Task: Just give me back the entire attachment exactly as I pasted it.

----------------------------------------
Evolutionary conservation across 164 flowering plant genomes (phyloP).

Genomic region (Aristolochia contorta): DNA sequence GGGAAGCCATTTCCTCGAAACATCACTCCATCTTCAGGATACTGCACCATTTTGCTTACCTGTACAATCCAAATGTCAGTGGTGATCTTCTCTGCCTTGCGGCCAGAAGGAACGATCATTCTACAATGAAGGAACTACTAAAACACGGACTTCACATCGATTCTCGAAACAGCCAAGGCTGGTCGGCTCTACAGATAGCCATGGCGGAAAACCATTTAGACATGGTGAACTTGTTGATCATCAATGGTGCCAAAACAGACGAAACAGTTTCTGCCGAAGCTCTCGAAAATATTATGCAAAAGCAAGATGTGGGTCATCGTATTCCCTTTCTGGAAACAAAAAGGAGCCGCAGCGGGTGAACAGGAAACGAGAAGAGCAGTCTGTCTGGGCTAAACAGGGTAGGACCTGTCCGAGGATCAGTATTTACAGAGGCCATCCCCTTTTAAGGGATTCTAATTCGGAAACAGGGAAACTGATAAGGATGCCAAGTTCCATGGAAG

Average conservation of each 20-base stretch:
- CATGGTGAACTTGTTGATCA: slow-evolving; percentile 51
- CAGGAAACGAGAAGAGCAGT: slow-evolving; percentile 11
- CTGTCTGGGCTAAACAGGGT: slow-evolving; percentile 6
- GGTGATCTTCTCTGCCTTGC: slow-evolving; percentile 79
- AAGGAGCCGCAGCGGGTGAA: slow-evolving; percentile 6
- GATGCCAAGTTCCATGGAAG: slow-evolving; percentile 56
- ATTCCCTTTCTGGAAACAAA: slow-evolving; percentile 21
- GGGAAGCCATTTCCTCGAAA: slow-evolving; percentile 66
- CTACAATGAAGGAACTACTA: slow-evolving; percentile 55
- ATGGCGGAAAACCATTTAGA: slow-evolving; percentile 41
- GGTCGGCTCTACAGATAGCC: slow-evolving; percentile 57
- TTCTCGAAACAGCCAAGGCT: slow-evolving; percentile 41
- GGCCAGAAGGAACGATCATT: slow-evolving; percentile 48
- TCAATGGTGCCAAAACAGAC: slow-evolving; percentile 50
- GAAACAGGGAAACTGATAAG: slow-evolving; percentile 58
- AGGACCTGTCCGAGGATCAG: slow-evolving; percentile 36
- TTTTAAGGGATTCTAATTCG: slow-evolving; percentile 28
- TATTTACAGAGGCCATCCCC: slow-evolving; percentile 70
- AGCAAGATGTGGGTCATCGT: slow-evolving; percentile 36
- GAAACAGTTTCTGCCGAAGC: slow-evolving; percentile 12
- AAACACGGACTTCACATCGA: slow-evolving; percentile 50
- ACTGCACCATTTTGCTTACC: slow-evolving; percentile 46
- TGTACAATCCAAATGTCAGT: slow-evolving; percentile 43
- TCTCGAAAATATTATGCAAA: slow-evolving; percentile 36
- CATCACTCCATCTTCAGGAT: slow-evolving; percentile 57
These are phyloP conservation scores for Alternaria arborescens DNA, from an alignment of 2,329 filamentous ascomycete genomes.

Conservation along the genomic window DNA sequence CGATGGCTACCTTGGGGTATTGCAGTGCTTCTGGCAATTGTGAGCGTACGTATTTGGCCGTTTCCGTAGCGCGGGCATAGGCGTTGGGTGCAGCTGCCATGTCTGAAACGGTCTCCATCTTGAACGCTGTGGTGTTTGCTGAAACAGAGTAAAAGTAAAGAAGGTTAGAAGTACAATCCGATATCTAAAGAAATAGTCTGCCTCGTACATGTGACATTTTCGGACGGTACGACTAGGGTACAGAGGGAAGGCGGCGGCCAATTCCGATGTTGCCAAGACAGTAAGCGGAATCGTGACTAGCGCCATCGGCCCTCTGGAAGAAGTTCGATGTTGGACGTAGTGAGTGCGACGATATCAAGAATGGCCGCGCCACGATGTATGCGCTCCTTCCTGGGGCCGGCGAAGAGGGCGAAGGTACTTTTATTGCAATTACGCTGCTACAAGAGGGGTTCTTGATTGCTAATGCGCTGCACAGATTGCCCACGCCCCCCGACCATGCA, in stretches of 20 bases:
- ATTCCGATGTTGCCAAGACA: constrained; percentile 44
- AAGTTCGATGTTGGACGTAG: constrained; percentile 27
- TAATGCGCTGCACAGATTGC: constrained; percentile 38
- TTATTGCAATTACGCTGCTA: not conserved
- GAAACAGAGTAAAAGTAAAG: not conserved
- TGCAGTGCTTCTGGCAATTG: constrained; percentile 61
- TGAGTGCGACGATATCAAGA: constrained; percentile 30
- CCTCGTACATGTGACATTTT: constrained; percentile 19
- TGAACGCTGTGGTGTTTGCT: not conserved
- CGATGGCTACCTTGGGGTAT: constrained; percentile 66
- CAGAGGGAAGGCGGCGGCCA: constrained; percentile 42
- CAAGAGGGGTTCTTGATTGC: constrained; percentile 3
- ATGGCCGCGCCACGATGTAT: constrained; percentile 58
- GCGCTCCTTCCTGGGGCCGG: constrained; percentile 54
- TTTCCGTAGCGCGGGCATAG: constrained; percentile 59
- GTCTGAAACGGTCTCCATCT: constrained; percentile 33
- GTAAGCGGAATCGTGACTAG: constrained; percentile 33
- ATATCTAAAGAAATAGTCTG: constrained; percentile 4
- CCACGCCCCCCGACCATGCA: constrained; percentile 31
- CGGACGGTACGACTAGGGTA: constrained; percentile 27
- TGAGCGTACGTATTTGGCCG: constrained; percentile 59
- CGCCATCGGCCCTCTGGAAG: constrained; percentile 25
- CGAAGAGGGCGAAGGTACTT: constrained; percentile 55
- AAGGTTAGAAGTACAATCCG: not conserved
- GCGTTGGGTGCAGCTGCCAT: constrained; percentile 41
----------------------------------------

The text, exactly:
Evolutionary conservation across 164 flowering plant genomes (phyloP).

Genomic region (Aristolochia contorta): DNA sequence GGGAAGCCATTTCCTCGAAACATCACTCCATCTTCAGGATACTGCACCATTTTGCTTACCTGTACAATCCAAATGTCAGTGGTGATCTTCTCTGCCTTGCGGCCAGAAGGAACGATCATTCTACAATGAAGGAACTACTAAAACACGGACTTCACATCGATTCTCGAAACAGCCAAGGCTGGTCGGCTCTACAGATAGCCATGGCGGAAAACCATTTAGACATGGTGAACTTGTTGATCATCAATGGTGCCAAAACAGACGAAACAGTTTCTGCCGAAGCTCTCGAAAATATTATGCAAAAGCAAGATGTGGGTCATCGTATTCCCTTTCTGGAAACAAAAAGGAGCCGCAGCGGGTGAACAGGAAACGAGAAGAGCAGTCTGTCTGGGCTAAACAGGGTAGGACCTGTCCGAGGATCAGTATTTACAGAGGCCATCCCCTTTTAAGGGATTCTAATTCGGAAACAGGGAAACTGATAAGGATGCCAAGTTCCATGGAAG

Average conservation of each 20-base stretch:
- CATGGTGAACTTGTTGATCA: slow-evolving; percentile 51
- CAGGAAACGAGAAGAGCAGT: slow-evolving; percentile 11
- CTGTCTGGGCTAAACAGGGT: slow-evolving; percentile 6
- GGTGATCTTCTCTGCCTTGC: slow-evolving; percentile 79
- AAGGAGCCGCAGCGGGTGAA: slow-evolving; percentile 6
- GATGCCAAGTTCCATGGAAG: slow-evolving; percentile 56
- ATTCCCTTTCTGGAAACAAA: slow-evolving; percentile 21
- GGGAAGCCATTTCCTCGAAA: slow-evolving; percentile 66
- CTACAATGAAGGAACTACTA: slow-evolving; percentile 55
- ATGGCGGAAAACCATTTAGA: slow-evolving; percentile 41
- GGTCGGCTCTACAGATAGCC: slow-evolving; percentile 57
- TTCTCGAAACAGCCAAGGCT: slow-evolving; percentile 41
- GGCCAGAAGGAACGATCATT: slow-evolving; percentile 48
- TCAATGGTGCCAAAACAGAC: slow-evolving; percentile 50
- GAAACAGGGAAACTGATAAG: slow-evolving; percentile 58
- AGGACCTGTCCGAGGATCAG: slow-evolving; percentile 36
- TTTTAAGGGATTCTAATTCG: slow-evolving; percentile 28
- TATTTACAGAGGCCATCCCC: slow-evolving; percentile 70
- AGCAAGATGTGGGTCATCGT: slow-evolving; percentile 36
- GAAACAGTTTCTGCCGAAGC: slow-evolving; percentile 12
- AAACACGGACTTCACATCGA: slow-evolving; percentile 50
- ACTGCACCATTTTGCTTACC: slow-evolving; percentile 46
- TGTACAATCCAAATGTCAGT: slow-evolving; percentile 43
- TCTCGAAAATATTATGCAAA: slow-evolving; percentile 36
- CATCACTCCATCTTCAGGAT: slow-evolving; percentile 57
These are phyloP conservation scores for Alternaria arborescens DNA, from an alignment of 2,329 filamentous ascomycete genomes.

Conservation along the genomic window DNA sequence CGATGGCTACCTTGGGGTATTGCAGTGCTTCTGGCAATTGTGAGCGTACGTATTTGGCCGTTTCCGTAGCGCGGGCATAGGCGTTGGGTGCAGCTGCCATGTCTGAAACGGTCTCCATCTTGAACGCTGTGGTGTTTGCTGAAACAGAGTAAAAGTAAAGAAGGTTAGAAGTACAATCCGATATCTAAAGAAATAGTCTGCCTCGTACATGTGACATTTTCGGACGGTACGACTAGGGTACAGAGGGAAGGCGGCGGCCAATTCCGATGTTGCCAAGACAGTAAGCGGAATCGTGACTAGCGCCATCGGCCCTCTGGAAGAAGTTCGATGTTGGACGTAGTGAGTGCGACGATATCAAGAATGGCCGCGCCACGATGTATGCGCTCCTTCCTGGGGCCGGCGAAGAGGGCGAAGGTACTTTTATTGCAATTACGCTGCTACAAGAGGGGTTCTTGATTGCTAATGCGCTGCACAGATTGCCCACGCCCCCCGACCATGCA, in stretches of 20 bases:
- ATTCCGATGTTGCCAAGACA: constrained; percentile 44
- AAGTTCGATGTTGGACGTAG: constrained; percentile 27
- TAATGCGCTGCACAGATTGC: constrained; percentile 38
- TTATTGCAATTACGCTGCTA: not conserved
- GAAACAGAGTAAAAGTAAAG: not conserved
- TGCAGTGCTTCTGGCAATTG: constrained; percentile 61
- TGAGTGCGACGATATCAAGA: constrained; percentile 30
- CCTCGTACATGTGACATTTT: constrained; percentile 19
- TGAACGCTGTGGTGTTTGCT: not conserved
- CGATGGCTACCTTGGGGTAT: constrained; percentile 66
- CAGAGGGAAGGCGGCGGCCA: constrained; percentile 42
- CAAGAGGGGTTCTTGATTGC: constrained; percentile 3
- ATGGCCGCGCCACGATGTAT: constrained; percentile 58
- GCGCTCCTTCCTGGGGCCGG: constrained; percentile 54
- TTTCCGTAGCGCGGGCATAG: constrained; percentile 59
- GTCTGAAACGGTCTCCATCT: constrained; percentile 33
- GTAAGCGGAATCGTGACTAG: constrained; percentile 33
- ATATCTAAAGAAATAGTCTG: constrained; percentile 4
- CCACGCCCCCCGACCATGCA: constrained; percentile 31
- CGGACGGTACGACTAGGGTA: constrained; percentile 27
- TGAGCGTACGTATTTGGCCG: constrained; percentile 59
- CGCCATCGGCCCTCTGGAAG: constrained; percentile 25
- CGAAGAGGGCGAAGGTACTT: constrained; percentile 55
- AAGGTTAGAAGTACAATCCG: not conserved
- GCGTTGGGTGCAGCTGCCAT: constrained; percentile 41